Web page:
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Things Every Personal Trainer Should Know

author image Debra Atkinson
Experienced radio show co-host, author, and professional speaker Debra Atkinson, MS, CSCS is the Voice for Fitness. With more than twenty-five years experience in the fitness industry she specializes in the business of personal training and helping develop thriving environments that clients, owners and trainers all find rewarding.www.voiceforfitness.com 
Things Every Personal Trainer Should Know
Trainers might train a single client or lead a large group in bootcamp. Photo Credit Chris Clinton/Digital Vision/Getty Images

Personal trainers provide exercise instruction to clients of all types. Ages range from youth to baby boomers to geriatric clients. Trainers work in clinical settings, corporation wellness sites, commercial fitness centers or in-home, as well as by computer. Personal trainers conduct sessions for single clients, partners, groups of three to five clients, and large bootcamps. Your ability to deliver quality sessions depends on the accuracy with which you determine the needs and motivations of your clients and provide an exercise prescription and the appropriate equipment to meet those needs.

Health Screening and Assessment

Things Every Personal Trainer Should Know
A trainer can specialize in a specific niche or train a variety of clients. Photo Credit Jupiterimages/Photos.com/Getty Images

Potential personal training clients should be screened for risk factors and cleared for exercise. A health screening questionnaire or HSQ is an important tool for stratifying client risk factors to determine if a medical clearance is appropriate. Templates for HSQs can be found through American College of Sports Medicine, or ACSM. Personal trainers understand the importance of ensuring a client is cleared for exercise by a physician if a medical condition exists. Following clearance for exercise, assessments should be conducted to determine the client's current fitness level. Assessments for cardiovascular endurance, muscle strength and endurance, flexibility and body composition can be obtained from the ACSM's resource materials.

Goal-Oriented Programming

Things Every Personal Trainer Should Know
Personal trainers will frequently interact with allied health professionals. Photo Credit monkeybusinessimages/iStock/Getty Images

An important part of exercise programming is establishing specific goals for each client. Goals should be based upon the expressed wishes of the client, and on results from the health screening interview and assessments. You will have to determine whether your client is seeking health benefits, improved fitness or athletic performance. You will have to understand special considerations when working with older adults, children or other individuals who don't fit into the typical gym population. Once goals are established, many options are available for programming. Determining the frequency, intensity, duration and mode of exercise for each individual is what makes your training sessions personal.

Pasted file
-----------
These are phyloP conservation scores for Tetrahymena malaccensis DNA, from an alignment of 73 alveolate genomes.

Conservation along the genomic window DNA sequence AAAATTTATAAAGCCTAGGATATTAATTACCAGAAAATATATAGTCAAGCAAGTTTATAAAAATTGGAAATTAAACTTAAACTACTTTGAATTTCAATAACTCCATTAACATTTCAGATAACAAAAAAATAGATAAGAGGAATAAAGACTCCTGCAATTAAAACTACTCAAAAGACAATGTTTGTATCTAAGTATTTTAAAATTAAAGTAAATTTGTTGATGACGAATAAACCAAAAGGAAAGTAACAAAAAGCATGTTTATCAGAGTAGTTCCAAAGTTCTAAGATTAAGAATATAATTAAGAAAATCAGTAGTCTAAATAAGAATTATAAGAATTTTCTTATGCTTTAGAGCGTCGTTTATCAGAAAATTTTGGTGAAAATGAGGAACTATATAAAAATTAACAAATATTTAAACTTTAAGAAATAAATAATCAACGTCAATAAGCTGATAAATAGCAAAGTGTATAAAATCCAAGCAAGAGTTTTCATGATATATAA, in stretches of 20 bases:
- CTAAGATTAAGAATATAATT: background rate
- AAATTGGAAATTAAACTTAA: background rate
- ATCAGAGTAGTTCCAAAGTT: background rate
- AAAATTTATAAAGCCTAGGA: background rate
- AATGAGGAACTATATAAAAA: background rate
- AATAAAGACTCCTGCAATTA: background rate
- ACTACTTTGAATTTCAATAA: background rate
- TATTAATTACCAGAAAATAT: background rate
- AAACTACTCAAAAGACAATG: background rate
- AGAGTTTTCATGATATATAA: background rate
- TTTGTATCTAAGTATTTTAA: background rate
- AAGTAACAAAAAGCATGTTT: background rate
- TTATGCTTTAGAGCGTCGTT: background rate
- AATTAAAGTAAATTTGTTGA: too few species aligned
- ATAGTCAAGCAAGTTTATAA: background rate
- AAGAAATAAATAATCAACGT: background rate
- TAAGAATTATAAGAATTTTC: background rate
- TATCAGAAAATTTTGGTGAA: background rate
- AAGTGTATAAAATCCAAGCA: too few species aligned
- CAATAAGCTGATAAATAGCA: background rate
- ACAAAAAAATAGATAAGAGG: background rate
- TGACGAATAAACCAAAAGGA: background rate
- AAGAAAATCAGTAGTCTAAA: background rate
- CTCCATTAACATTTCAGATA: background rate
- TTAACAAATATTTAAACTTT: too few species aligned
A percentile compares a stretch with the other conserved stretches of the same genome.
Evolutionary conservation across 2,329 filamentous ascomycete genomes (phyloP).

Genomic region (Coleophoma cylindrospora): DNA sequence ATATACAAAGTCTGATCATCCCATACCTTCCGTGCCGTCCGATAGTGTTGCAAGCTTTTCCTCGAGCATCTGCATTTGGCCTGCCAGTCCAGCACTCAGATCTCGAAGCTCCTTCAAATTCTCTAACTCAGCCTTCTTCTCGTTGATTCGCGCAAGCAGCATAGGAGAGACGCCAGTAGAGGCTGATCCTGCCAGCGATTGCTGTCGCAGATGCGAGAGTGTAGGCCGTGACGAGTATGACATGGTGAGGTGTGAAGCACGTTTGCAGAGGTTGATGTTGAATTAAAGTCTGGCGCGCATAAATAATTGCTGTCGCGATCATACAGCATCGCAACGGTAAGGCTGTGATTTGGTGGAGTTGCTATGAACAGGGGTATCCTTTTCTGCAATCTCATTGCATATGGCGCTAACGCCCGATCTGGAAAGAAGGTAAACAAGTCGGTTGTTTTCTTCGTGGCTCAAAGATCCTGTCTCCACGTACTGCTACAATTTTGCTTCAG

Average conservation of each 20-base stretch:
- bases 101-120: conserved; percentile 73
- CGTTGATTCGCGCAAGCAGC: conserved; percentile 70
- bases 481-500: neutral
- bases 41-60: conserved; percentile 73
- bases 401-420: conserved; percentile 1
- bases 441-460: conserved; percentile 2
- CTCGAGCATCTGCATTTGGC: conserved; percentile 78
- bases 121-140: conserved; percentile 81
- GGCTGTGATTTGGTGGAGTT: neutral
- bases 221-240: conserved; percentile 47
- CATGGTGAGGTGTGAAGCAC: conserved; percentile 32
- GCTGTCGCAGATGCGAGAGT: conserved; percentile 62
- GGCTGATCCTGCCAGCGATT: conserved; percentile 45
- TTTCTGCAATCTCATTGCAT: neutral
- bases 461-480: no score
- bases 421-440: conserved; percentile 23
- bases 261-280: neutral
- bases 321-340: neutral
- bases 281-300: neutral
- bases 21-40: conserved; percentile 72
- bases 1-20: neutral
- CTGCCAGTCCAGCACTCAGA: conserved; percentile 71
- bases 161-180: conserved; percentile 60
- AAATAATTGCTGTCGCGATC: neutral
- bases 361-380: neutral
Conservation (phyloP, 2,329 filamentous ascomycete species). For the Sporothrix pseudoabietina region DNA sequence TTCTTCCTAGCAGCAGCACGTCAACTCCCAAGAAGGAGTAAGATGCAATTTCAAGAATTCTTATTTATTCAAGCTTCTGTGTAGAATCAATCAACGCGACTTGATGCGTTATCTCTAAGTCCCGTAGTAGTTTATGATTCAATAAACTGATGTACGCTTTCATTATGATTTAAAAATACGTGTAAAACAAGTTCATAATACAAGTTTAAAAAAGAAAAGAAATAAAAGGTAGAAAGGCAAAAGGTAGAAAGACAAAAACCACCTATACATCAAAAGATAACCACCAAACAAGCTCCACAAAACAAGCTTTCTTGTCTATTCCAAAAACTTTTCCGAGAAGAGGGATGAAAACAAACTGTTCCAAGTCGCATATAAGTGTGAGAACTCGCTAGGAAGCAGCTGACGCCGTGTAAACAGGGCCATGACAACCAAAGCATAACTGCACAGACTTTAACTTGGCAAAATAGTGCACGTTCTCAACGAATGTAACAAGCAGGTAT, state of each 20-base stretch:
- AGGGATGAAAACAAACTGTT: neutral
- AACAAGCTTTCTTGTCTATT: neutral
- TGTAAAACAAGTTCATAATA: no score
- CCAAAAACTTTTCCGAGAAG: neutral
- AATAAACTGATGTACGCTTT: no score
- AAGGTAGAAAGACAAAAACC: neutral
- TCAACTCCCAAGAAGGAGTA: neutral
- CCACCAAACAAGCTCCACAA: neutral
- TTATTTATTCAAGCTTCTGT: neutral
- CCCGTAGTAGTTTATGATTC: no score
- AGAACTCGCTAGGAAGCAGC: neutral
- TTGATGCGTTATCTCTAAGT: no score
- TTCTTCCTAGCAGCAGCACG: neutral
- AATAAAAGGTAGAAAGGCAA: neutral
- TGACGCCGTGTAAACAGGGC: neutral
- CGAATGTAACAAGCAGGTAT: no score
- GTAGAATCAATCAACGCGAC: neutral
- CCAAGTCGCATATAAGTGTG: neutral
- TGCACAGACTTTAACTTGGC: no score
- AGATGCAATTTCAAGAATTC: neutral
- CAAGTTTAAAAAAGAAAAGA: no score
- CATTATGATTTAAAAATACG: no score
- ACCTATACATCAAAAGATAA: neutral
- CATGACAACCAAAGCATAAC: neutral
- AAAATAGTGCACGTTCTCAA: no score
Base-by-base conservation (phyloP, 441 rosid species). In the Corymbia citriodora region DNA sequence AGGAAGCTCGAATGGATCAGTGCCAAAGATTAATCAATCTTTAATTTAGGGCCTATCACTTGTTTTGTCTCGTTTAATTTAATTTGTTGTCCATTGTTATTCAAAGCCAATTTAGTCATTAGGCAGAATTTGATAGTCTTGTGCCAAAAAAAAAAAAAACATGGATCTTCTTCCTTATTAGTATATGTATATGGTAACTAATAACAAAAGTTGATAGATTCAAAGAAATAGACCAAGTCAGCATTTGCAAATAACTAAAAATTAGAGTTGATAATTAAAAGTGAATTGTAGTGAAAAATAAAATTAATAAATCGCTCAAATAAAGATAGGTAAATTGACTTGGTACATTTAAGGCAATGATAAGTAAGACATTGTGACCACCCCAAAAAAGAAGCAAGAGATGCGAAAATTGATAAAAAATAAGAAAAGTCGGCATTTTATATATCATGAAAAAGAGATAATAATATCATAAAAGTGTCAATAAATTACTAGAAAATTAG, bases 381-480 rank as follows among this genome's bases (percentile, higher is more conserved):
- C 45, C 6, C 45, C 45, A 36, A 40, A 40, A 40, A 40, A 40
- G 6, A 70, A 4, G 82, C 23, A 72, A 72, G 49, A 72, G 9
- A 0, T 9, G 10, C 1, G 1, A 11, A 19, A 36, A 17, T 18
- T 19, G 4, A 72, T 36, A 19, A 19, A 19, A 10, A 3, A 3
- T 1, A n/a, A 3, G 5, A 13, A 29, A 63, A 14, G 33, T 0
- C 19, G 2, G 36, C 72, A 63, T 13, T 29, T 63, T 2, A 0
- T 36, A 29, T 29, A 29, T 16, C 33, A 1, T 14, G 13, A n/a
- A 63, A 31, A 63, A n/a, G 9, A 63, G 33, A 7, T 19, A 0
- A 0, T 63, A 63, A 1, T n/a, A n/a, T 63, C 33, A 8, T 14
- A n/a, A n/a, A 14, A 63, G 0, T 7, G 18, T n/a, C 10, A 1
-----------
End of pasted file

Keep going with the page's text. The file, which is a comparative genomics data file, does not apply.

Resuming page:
Programming for Progression

Things Every Personal Trainer Should Know
Small-group training requires an ability to create a program design that can be modified for all individuals within the group. Photo Credit Comstock Images/Stockbyte/Getty Images

Progression in fitness programming means your client is continually moving toward their goals. Using you assessment outcomes as a baseline for establishing a beginning program, you will then be responsible for providing adequate stimulus for your client's body to adapt. Cardiovascular exercise, resistance training and flexibility exercises should all be taken into consideration. If you are training an athlete, you will have to determine which types of exercise will improve their performance. You will also monitor your client's nutritional habits and help them make prudent decisions about their food choices and eating behaviors.

Communication is Key

Things Every Personal Trainer Should Know
Trainers maintain and inspect equipment regularly to avoid liability issues. Photo Credit Jupiterimages/Stockbyte/Getty Images

As a trainer, you develop close relationships with your clients, and as with any relationship, good communication is important. You will need to have strong communication and teaching skills to acclimate clients with different learning styles to the program you design. Your clients rely on you to provide precise instructions on proper body mechanics and injury prevention. You play the important roles of motivator, cheerleader, counselor, enforcer and friend. Your trainer-client relationship is founded on trust and integrity.

Professional Responsibility

Things Every Personal Trainer Should Know
Professional Responsibility Photo Credit Ibrakovic/iStock/Getty Images

A trainer is responsible for safety, injury prevention and emergency care administration. Professionally certified trainers are required to demonstrate competence through ongoing education to remain up to date on research topics. You will observe a wide continuum of professional boundary policies including your scope of practice in nutrition and ethical treatment of all individuals in not only exercise programming but in business administration, billing, cancellation policies and conflict resolution.

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